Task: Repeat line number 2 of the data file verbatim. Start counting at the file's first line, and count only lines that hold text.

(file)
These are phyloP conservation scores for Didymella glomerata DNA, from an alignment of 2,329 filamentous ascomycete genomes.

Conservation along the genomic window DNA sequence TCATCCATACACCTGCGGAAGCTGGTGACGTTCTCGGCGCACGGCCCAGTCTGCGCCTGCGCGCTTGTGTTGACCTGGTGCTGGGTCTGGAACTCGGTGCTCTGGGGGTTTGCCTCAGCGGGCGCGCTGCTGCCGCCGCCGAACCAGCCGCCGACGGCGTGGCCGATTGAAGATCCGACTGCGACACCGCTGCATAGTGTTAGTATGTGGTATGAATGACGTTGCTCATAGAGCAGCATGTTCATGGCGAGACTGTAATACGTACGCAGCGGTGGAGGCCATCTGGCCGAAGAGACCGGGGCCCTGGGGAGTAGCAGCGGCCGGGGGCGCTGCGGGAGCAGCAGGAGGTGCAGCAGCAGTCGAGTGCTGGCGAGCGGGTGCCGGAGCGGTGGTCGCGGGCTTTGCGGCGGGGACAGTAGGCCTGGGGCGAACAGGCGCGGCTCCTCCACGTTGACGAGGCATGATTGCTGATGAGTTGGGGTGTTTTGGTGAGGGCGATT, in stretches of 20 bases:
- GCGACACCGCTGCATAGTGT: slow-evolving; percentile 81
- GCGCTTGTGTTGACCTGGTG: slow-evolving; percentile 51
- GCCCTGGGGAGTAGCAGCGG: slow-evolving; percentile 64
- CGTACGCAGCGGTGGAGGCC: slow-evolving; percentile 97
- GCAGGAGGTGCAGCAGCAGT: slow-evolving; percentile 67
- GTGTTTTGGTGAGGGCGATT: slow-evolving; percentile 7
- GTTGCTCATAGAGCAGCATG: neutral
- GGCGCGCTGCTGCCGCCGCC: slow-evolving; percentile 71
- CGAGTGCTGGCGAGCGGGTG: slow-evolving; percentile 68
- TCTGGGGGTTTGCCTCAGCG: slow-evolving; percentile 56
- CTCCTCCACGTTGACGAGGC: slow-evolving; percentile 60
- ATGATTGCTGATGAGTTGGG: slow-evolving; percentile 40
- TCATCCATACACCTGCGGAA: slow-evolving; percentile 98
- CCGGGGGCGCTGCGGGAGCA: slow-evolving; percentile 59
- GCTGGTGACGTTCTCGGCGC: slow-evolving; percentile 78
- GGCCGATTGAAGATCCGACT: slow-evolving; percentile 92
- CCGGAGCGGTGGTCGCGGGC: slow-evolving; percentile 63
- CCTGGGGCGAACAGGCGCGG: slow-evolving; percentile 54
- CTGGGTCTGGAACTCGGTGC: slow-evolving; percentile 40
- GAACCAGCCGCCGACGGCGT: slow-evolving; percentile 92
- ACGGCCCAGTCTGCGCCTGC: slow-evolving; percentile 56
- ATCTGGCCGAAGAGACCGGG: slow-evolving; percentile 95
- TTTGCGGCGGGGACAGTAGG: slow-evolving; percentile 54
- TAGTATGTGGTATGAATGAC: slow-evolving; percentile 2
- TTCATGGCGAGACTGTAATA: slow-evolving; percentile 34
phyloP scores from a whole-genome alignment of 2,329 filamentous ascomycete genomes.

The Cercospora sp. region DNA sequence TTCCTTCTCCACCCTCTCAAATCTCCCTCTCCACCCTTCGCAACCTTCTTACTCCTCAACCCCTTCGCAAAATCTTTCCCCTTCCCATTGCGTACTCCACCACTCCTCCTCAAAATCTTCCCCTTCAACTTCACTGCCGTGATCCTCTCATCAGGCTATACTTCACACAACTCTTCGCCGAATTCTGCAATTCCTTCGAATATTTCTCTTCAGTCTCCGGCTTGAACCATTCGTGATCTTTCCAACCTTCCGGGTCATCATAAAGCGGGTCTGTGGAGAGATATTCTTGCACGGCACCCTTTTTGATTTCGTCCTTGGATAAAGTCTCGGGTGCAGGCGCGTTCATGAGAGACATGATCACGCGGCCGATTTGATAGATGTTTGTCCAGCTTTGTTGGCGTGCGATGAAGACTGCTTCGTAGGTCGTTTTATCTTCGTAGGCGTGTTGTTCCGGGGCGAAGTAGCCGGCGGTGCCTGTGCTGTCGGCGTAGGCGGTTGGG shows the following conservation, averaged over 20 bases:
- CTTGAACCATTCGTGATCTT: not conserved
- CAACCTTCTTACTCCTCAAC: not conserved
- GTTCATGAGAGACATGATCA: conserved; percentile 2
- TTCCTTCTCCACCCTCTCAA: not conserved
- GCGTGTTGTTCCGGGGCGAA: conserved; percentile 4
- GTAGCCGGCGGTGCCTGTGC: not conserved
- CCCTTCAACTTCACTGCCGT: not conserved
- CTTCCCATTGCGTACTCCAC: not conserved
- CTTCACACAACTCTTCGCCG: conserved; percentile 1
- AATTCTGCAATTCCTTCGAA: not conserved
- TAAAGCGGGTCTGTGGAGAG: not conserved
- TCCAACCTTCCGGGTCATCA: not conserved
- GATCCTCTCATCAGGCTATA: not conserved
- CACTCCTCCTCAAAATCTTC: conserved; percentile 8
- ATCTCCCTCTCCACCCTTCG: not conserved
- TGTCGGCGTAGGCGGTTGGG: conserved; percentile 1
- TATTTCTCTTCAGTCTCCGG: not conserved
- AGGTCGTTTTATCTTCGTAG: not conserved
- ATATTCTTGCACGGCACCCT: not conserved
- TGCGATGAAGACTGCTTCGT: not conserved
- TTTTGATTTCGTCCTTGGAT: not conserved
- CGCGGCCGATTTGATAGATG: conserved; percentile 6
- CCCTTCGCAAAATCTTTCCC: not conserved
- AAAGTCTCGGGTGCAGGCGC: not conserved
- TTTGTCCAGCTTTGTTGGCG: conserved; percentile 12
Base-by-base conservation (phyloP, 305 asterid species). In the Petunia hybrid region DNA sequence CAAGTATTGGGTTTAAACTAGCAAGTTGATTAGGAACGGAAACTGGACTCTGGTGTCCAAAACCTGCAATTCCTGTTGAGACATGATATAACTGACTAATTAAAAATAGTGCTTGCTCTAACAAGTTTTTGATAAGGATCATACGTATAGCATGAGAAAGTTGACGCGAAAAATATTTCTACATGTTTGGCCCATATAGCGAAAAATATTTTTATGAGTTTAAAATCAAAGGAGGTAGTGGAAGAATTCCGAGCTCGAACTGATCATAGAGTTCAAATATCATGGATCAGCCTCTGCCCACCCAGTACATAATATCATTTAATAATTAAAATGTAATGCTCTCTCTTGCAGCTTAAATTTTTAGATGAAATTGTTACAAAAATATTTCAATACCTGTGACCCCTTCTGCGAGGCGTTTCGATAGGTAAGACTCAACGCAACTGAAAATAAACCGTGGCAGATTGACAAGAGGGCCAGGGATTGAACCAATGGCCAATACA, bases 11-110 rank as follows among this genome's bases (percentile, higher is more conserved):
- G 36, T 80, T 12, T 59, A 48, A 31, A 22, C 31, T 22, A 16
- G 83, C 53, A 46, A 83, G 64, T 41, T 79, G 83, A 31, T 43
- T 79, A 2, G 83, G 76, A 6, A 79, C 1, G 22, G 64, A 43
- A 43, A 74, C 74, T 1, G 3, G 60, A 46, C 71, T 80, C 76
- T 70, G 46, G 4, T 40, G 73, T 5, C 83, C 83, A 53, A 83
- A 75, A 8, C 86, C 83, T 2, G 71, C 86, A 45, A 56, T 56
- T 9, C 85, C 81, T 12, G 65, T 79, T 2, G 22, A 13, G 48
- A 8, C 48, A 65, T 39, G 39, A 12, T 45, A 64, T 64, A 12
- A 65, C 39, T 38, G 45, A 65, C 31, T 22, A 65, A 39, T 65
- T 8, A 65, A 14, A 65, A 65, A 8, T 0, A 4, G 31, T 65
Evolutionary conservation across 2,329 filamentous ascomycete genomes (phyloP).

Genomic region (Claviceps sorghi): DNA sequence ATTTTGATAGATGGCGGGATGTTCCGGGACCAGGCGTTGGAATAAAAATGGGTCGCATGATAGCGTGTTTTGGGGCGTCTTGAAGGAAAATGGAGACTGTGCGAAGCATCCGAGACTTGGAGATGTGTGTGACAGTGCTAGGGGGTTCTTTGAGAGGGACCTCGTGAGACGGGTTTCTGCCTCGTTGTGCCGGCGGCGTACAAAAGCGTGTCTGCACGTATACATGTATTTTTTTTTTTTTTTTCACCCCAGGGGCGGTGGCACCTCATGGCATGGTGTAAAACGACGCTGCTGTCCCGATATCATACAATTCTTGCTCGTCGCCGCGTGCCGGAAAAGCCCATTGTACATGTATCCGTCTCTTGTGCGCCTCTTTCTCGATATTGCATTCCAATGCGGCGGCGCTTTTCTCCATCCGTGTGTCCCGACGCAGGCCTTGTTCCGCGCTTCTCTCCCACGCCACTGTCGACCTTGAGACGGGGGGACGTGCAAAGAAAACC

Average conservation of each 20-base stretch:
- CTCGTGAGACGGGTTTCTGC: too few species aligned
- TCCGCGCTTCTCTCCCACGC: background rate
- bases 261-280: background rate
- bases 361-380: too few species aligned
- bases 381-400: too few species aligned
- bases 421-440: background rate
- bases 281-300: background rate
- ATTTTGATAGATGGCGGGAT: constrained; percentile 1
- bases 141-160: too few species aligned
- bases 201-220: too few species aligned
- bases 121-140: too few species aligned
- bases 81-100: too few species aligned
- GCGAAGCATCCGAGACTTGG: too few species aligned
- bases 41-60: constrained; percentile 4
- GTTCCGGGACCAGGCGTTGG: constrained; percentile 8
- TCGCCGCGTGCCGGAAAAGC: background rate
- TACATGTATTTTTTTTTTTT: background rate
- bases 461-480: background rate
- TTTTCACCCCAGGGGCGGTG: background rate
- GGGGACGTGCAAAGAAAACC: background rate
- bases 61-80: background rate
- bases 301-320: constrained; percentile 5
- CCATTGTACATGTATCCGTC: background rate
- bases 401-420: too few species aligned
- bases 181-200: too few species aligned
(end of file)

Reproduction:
Conservation along the genomic window DNA sequence TCATCCATACACCTGCGGAAGCTGGTGACGTTCTCGGCGCACGGCCCAGTCTGCGCCTGCGCGCTTGTGTTGACCTGGTGCTGGGTCTGGAACTCGGTGCTCTGGGGGTTTGCCTCAGCGGGCGCGCTGCTGCCGCCGCCGAACCAGCCGCCGACGGCGTGGCCGATTGAAGATCCGACTGCGACACCGCTGCATAGTGTTAGTATGTGGTATGAATGACGTTGCTCATAGAGCAGCATGTTCATGGCGAGACTGTAATACGTACGCAGCGGTGGAGGCCATCTGGCCGAAGAGACCGGGGCCCTGGGGAGTAGCAGCGGCCGGGGGCGCTGCGGGAGCAGCAGGAGGTGCAGCAGCAGTCGAGTGCTGGCGAGCGGGTGCCGGAGCGGTGGTCGCGGGCTTTGCGGCGGGGACAGTAGGCCTGGGGCGAACAGGCGCGGCTCCTCCACGTTGACGAGGCATGATTGCTGATGAGTTGGGGTGTTTTGGTGAGGGCGATT, in stretches of 20 bases: